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I saw a solar powered backpack (kind of like a small daypack) but it was like $299. It was in October's issue of Outside magazine..

Brunton makes a couple of solar chargers, you can check on their website, they make a roll-up one that I've thought about using for touring..

Jay
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Old 11-14-05, 02:19 PM
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On the side note, I think it would be great if they could make these work on bikes:
http://www.foreverflashlights.com/fo...shlights_3.htm

Maybe something that would collect electricity from any movement. (not just back and forth, but maybe also side to side and up and down movement)...
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Old 11-14-05, 02:46 PM
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On the side note, I think it would be great if they could make these work on bikes:
http://www.foreverflashlights.com/f...ashlights_3.htm

Maybe something that would collect electricity from any movement. (not just back and forth, but maybe also side to side and up and down movement)...
I don't think that system would ever compete with a dynohub for efficiency. Dynohubs would slow you down quite a bit if you wanted 15 watts of light. But trying to get 15 watts of light out of a "shake me" generator would be worse.
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Old 11-14-05, 02:50 PM
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i know.... i just WISH...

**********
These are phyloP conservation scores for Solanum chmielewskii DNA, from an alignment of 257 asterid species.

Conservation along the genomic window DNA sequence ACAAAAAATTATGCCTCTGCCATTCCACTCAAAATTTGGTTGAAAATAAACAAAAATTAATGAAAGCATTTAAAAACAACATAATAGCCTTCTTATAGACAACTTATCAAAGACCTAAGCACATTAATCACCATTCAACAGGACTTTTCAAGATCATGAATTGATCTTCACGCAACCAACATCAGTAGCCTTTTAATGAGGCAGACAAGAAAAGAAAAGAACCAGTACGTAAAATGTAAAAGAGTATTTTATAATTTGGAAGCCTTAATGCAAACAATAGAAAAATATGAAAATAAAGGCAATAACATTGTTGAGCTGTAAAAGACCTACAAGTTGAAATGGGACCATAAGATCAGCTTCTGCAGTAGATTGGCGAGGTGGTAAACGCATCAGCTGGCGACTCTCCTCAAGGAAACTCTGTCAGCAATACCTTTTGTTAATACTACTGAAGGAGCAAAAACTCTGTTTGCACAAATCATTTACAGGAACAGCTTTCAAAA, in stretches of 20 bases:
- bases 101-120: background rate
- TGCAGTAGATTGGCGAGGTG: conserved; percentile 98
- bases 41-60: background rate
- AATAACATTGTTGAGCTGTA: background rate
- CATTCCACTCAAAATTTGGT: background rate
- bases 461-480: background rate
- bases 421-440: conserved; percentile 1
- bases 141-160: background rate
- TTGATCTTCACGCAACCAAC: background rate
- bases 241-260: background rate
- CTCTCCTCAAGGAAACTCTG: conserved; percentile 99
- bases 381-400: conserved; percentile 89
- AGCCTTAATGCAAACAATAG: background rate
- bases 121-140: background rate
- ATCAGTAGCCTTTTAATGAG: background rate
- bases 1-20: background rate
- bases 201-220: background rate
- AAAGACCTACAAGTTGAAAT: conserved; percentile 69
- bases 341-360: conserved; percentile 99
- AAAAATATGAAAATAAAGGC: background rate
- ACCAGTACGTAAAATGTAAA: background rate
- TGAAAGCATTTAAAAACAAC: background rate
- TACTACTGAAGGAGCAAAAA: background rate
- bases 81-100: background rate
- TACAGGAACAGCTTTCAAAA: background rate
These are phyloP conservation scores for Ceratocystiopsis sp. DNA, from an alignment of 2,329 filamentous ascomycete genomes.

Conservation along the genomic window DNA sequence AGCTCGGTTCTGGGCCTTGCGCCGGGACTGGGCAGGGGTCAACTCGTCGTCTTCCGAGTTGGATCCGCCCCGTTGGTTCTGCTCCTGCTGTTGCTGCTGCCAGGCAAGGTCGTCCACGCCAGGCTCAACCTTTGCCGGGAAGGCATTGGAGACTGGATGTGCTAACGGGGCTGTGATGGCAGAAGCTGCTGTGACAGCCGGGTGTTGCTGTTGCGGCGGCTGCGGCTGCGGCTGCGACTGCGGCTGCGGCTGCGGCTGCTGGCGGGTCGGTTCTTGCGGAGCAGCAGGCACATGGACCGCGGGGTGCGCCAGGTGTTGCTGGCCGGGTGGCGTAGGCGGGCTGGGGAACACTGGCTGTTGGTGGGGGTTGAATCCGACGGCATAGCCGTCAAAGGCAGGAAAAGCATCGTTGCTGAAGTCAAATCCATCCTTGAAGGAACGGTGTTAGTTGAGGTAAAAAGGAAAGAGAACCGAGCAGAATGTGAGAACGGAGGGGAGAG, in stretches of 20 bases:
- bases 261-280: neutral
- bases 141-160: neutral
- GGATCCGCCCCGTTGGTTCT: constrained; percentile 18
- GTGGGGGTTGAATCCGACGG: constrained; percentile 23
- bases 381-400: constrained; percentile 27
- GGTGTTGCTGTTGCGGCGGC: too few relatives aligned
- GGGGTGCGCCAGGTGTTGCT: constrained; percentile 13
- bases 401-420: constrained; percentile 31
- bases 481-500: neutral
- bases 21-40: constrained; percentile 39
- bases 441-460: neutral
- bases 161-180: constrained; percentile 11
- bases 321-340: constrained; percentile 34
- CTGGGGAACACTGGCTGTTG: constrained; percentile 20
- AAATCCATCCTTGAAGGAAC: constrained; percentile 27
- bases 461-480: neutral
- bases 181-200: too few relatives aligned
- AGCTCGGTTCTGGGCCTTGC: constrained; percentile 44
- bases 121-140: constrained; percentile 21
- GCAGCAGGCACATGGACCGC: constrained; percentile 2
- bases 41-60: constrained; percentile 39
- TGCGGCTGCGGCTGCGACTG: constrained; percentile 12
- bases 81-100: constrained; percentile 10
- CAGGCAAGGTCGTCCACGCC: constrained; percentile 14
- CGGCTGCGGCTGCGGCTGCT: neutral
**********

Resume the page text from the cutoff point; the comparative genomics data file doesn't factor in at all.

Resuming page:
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Old 11-14-05, 03:02 PM
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i know.... i just WISH...
Darn "law of conservation of energy". If it weren't for that, I could shake one of those "shake me" generators and hook it up to power transmission wires, and sell the electricity for millions of dollars.
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Old 11-14-05, 04:29 PM
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Originally Posted by banerjek
Don't even think about it. The size solar array it would require would be way, way too big to be practical. Plus solar cells are fragile.

If you really hate batteries, consider a dynohub. However, these things won't generate enough juice to power your NR light.

Stick with the batteries -- it's really the way to go.
+1
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Old 11-14-05, 06:07 PM
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The hub generates the electricity while you use it. I just want to charge the battery while the bike is sitting out in the sun and I'm locked away in my dungeon.
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Old 11-14-05, 06:10 PM
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Perhaps one of these high tech gadgets..

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Old 11-14-05, 06:12 PM
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Originally Posted by sbhikes
The hub generates the electricity while you use it. I just want to charge the battery while the bike is sitting out in the sun and I'm locked away in my dungeon.
If you're really insisting on the solar way, look at the charger on the NR battery.
It should say something like Output: 12 V 250mah or something.
That's about 4 watts, find a panel that matches.
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Old 11-14-05, 09:06 PM
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Did anybody see my post above. There IS a solar powered bicycle light!